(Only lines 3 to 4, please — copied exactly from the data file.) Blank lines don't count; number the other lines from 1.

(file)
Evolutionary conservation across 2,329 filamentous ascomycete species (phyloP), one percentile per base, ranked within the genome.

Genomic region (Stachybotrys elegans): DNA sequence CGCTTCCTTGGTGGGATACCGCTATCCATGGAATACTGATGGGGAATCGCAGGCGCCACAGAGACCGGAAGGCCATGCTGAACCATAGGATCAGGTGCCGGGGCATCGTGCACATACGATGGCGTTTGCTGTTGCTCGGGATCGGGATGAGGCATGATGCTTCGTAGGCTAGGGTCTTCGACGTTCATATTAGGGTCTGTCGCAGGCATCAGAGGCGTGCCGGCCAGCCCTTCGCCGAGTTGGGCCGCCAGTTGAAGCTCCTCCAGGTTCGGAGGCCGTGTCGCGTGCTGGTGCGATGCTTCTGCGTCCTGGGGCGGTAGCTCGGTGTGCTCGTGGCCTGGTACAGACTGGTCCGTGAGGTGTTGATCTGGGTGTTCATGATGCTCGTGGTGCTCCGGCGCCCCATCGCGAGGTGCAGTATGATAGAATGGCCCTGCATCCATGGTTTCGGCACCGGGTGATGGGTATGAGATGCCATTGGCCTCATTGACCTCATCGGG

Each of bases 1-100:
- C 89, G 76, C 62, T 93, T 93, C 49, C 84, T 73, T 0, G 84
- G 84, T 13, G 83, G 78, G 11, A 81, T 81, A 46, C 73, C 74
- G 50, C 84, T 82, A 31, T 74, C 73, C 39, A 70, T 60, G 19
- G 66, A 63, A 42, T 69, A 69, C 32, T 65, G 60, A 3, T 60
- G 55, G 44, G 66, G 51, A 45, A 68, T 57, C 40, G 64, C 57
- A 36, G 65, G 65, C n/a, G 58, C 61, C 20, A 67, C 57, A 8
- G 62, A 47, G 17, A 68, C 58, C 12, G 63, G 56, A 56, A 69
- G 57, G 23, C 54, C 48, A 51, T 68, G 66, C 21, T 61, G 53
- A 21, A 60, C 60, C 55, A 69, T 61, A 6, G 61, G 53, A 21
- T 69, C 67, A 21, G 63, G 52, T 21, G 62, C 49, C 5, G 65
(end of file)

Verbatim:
Each of bases 1-100:
- C 89, G 76, C 62, T 93, T 93, C 49, C 84, T 73, T 0, G 84